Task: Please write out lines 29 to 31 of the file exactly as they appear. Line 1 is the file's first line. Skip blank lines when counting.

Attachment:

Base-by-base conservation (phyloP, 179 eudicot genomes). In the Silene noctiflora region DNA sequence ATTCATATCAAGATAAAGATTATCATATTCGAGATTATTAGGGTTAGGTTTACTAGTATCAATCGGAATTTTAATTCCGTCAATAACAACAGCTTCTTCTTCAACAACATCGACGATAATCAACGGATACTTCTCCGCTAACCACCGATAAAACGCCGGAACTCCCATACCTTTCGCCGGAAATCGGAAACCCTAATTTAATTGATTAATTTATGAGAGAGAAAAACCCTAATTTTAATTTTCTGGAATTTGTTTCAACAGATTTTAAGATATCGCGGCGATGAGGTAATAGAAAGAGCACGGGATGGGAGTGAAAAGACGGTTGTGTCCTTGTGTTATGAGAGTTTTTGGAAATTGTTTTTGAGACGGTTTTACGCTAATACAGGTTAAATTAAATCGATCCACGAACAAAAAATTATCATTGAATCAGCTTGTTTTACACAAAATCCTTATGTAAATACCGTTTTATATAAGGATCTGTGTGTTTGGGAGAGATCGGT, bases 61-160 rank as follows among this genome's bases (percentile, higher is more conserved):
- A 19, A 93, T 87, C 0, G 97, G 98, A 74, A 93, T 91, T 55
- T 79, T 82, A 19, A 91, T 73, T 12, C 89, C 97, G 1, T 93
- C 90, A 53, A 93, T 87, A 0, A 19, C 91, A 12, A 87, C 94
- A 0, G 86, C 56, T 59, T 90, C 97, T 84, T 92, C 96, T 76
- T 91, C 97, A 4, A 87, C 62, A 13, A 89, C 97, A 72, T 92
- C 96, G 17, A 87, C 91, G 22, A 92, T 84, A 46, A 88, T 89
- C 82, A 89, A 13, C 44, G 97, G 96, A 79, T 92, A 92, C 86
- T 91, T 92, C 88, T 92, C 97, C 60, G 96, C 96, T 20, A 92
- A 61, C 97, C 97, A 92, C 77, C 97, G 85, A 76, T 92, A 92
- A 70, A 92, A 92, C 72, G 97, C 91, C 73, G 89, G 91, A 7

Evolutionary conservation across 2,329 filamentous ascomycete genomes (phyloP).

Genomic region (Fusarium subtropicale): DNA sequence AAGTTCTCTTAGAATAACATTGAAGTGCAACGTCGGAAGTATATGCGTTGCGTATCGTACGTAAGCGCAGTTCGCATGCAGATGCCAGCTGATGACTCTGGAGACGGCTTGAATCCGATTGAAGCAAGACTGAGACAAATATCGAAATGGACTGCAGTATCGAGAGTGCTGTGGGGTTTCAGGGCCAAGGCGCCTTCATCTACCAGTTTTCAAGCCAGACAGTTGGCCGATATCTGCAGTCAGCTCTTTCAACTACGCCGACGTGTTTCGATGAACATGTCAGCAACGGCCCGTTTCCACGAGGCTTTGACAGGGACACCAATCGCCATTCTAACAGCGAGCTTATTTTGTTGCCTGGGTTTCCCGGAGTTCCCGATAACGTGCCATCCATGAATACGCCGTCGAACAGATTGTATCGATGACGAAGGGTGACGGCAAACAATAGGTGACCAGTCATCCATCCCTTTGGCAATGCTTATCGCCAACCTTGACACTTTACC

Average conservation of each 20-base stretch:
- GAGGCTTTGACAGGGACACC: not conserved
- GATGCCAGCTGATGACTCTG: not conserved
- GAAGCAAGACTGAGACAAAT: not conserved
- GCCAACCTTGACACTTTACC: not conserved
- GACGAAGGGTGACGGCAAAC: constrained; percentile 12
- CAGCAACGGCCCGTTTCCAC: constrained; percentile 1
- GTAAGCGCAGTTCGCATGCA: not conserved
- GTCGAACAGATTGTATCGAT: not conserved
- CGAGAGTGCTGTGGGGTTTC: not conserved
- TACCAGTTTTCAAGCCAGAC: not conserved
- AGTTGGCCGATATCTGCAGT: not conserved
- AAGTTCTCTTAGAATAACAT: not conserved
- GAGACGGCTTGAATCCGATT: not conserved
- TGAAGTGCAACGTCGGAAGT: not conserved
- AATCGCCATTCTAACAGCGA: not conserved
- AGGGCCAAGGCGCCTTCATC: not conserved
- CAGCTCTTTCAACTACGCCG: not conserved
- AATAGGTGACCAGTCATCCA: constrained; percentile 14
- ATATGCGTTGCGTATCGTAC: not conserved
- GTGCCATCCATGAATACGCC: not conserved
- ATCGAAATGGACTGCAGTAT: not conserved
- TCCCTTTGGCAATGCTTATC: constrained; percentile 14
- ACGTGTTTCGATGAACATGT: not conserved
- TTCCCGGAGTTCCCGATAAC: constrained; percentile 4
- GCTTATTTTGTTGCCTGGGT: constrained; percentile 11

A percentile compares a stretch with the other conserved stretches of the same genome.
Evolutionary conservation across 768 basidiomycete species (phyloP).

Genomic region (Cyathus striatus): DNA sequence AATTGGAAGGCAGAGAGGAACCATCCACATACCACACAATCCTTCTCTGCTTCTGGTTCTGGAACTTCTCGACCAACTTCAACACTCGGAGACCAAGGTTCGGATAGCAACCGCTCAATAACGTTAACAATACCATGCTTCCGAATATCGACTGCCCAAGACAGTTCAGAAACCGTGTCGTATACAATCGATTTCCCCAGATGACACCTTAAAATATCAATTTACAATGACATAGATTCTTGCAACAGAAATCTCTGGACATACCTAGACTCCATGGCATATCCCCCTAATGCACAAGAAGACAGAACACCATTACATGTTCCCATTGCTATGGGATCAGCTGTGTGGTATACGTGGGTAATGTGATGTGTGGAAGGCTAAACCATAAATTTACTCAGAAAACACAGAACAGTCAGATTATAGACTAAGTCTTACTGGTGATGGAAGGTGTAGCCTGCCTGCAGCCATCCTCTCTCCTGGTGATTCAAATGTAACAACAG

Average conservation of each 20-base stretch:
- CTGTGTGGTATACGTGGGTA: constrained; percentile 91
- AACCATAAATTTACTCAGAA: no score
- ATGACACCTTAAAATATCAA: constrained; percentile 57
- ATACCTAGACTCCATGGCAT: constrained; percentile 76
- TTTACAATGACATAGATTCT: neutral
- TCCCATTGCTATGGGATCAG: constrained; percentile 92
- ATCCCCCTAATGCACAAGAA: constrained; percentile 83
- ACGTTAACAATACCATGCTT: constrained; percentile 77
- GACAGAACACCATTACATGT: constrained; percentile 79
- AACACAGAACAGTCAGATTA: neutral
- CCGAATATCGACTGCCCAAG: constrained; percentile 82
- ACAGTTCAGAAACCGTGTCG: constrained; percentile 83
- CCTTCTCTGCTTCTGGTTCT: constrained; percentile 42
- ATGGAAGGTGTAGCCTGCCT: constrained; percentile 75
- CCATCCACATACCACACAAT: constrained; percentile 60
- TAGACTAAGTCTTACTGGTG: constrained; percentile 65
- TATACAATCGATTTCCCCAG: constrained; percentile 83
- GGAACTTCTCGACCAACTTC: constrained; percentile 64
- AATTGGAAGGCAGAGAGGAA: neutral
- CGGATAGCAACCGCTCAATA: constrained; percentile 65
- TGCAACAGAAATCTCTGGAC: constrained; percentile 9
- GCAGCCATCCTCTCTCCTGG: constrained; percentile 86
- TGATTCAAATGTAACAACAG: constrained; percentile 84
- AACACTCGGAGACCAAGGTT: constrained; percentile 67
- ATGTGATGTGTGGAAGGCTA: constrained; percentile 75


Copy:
- AATCGCCATTCTAACAGCGA: not conserved
- AGGGCCAAGGCGCCTTCATC: not conserved
- CAGCTCTTTCAACTACGCCG: not conserved